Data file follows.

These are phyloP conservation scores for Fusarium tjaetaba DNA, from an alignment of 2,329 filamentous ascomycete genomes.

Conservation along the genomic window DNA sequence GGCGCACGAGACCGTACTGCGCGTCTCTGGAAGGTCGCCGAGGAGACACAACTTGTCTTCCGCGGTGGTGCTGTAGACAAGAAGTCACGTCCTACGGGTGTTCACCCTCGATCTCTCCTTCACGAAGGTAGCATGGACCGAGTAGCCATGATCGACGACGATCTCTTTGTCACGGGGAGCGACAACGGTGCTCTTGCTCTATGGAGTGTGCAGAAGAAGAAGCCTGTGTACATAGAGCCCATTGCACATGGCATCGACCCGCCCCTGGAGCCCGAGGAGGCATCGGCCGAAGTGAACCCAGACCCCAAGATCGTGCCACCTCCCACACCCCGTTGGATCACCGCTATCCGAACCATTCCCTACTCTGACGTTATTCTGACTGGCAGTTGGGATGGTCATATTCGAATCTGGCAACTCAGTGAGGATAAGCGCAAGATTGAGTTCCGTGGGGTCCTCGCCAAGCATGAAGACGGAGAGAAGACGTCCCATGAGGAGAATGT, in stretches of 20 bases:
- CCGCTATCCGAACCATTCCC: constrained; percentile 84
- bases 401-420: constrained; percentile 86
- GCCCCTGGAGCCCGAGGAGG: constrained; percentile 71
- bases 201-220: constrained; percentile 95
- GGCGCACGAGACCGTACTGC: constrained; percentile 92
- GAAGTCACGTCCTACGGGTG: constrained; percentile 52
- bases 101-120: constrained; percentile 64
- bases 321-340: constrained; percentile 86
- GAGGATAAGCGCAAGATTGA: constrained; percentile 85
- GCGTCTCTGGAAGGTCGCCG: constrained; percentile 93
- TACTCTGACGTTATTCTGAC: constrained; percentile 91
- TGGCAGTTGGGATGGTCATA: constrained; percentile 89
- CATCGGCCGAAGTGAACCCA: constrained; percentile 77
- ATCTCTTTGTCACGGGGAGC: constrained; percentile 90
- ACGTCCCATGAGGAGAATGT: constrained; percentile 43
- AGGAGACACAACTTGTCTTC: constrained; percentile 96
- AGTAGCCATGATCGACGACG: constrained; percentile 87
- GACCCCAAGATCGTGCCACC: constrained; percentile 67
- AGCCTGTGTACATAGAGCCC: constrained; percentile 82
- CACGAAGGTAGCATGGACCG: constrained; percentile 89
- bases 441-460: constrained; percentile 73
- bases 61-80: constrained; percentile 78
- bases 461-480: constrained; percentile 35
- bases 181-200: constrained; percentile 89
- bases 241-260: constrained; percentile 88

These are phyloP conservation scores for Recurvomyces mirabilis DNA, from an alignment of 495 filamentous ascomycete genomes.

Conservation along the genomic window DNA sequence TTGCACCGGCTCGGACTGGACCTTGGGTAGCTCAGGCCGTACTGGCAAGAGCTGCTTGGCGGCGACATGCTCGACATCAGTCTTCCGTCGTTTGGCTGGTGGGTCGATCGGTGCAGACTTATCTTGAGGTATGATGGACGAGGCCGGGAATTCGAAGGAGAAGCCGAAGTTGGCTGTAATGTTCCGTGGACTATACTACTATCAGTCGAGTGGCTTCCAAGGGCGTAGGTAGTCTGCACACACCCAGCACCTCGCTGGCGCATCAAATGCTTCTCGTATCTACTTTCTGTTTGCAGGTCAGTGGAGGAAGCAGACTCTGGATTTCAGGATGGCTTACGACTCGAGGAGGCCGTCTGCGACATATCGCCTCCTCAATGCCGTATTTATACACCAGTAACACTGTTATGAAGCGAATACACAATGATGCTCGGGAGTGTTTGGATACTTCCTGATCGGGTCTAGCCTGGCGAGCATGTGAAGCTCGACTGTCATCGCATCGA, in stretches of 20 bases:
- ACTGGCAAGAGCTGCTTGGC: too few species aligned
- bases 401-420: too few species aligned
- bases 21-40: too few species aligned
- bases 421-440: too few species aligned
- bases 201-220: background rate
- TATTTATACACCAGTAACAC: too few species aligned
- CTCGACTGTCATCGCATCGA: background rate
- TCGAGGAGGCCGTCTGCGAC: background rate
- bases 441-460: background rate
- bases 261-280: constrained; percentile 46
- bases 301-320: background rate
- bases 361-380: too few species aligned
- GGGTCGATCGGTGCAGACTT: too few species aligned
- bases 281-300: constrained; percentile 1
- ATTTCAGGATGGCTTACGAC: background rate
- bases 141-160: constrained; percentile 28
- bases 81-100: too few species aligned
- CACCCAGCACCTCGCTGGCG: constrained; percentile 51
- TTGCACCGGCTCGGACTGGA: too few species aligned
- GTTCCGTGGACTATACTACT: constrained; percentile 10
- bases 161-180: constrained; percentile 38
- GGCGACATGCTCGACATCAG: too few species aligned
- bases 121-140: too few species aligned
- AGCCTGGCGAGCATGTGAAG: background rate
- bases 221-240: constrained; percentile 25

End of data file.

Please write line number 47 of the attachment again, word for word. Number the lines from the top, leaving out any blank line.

- CACCCAGCACCTCGCTGGCG: constrained; percentile 51